Tumbling Down, Thinking Up

I’m in a self-destruction process. No, nothing to do with drugs, or sex, or alcohol, maybe that would be exciting.
I simply tumbled down some stairs.
Such a common occurrence that broke my youth’s belief of invulnerability! I love the drama of the phrase, being unreal as it is. I don’t think I’m still carrying around that belief even if I am stretching youth to the rest of my life.
Ironically enough my heels got caught-up in the “safety” strip. Unsafely momentum carried me forward and down I went.
Broke a glass vase, got a few superficial cuts.
The lessons I’ve learnt with it are of patience, thankfulness, love and strength.
There is nothing I cannot do if not being patient. Patient (literally) at the hospital, while they check that no broken bones were found.
Patient to put the yucky natural medicine twice a day into the purple, red, magenta, slightly green and black mottles I’m sporting throughout my hips and legs and some in the arms. I feel as a colourful farm animal, proud of my interesting stains.
Patient to wait for the pain to go away. Patient during the days nothing got done, no work, no reading, just feeling the kick of the pain relievers and surfing the wild sensations. Sleeping. A lot of patient sleep.
What is really a challenge to be patient with are the daily new ailments that are still appearing as a consequence of juggling your whole body and the joints it comprises. On top of the ones acquired straight after the fall. One day is the left wrist, the other is a back pain, a neck pain, a heck of a pain, hell! Ha ha ha, the laugh just bubbles up.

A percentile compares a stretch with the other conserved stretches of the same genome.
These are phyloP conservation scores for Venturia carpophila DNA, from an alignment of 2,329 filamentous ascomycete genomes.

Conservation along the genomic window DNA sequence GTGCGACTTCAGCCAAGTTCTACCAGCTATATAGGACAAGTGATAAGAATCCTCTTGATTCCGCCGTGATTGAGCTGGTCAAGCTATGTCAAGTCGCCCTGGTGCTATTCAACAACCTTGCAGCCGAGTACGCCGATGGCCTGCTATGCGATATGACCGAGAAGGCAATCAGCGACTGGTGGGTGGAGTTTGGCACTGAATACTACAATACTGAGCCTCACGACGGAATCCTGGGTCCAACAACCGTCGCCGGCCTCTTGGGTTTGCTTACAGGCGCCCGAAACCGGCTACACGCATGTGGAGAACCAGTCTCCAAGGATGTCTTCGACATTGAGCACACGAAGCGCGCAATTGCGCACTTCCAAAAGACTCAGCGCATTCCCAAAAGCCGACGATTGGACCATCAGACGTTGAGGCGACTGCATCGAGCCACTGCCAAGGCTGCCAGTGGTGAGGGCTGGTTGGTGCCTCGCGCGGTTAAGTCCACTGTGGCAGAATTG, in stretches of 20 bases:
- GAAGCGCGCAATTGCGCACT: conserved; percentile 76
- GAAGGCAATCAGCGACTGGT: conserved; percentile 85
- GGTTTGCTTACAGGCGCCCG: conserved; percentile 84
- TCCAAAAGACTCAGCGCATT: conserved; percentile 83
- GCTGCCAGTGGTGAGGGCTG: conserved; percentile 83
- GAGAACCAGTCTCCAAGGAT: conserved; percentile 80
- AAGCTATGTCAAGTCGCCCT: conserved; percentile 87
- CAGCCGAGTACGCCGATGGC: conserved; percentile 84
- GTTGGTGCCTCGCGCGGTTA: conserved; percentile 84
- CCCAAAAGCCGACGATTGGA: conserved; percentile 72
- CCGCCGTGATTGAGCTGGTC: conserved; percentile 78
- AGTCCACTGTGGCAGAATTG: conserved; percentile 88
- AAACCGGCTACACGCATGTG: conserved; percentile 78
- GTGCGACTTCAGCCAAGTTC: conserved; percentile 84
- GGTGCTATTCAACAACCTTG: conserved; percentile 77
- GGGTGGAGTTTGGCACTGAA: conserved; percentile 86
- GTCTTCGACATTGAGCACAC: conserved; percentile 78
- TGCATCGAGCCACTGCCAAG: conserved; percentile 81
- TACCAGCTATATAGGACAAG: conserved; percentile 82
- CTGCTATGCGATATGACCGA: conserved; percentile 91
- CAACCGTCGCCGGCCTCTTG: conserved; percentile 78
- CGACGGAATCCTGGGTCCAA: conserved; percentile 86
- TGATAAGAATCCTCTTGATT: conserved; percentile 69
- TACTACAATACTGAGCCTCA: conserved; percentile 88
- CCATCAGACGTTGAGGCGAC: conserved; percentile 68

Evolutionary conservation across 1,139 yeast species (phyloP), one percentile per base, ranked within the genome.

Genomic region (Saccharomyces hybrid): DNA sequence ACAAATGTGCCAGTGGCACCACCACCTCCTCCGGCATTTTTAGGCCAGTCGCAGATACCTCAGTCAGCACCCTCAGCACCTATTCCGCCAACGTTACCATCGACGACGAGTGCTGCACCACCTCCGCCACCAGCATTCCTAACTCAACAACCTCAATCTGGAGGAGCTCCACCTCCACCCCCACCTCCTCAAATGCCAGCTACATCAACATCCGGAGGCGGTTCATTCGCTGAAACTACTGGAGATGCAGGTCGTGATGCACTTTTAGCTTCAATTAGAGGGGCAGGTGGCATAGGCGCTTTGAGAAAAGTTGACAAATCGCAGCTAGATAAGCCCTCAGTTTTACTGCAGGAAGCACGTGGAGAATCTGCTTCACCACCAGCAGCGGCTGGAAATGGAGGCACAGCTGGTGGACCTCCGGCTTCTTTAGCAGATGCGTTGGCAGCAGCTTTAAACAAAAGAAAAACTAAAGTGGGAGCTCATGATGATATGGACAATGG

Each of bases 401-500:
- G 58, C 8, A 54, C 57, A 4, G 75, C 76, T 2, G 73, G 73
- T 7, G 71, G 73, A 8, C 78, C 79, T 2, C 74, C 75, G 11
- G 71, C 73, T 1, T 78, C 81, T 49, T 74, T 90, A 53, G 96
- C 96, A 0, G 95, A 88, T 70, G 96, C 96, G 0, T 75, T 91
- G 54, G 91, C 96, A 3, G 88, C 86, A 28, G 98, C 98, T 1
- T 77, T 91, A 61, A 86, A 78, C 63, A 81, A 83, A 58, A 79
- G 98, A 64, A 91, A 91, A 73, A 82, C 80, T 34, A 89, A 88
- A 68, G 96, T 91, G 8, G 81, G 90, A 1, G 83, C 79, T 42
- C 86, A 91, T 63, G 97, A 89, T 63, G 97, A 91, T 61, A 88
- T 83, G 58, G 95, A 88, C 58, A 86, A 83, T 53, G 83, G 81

A permanent happy tiredness keeps me in its grip. Today I woke up with a cold sore, the body is using all its defence mechanisms to heal the things and forgot to protect my upper lip. Patience, my friend told me. Stop fighting with your body!
Thankfulness and strength come together. I feel as if made of steel, because nothing worse happened. Lucky that the vase fell away from my face, my jugular too. I am thankful I only missed a few days of work, I’m in reasonable working order. Like a radio clock that doesn’t play the radio but still shows the time. Good enough.
I can say with extreme knowledge: I’m very hard to break.
The knowledge spreads to my writing: I can now write how a character would have felt after being beaten up, run over, had a ski accident and any other horrible thing I feel like inflicting them. A writer characterises all happenings in her life as useful information. Patience. Love. Love, love, love, as I was supported in any way I could have wished for. People all around were nice and efficient. I can never complain about the public hospital system in Sydney. I’ve never had a bad experience with them. They treat me well.I’m not sure what tomorrow will bring, but the day after tomorrow, or the day after that one, will bring me perfect health again. And that is good enough for me. I’ll keep the lessons, or “the positive learnings” as the NLP practitioners say!

(Orble Votes: 36)
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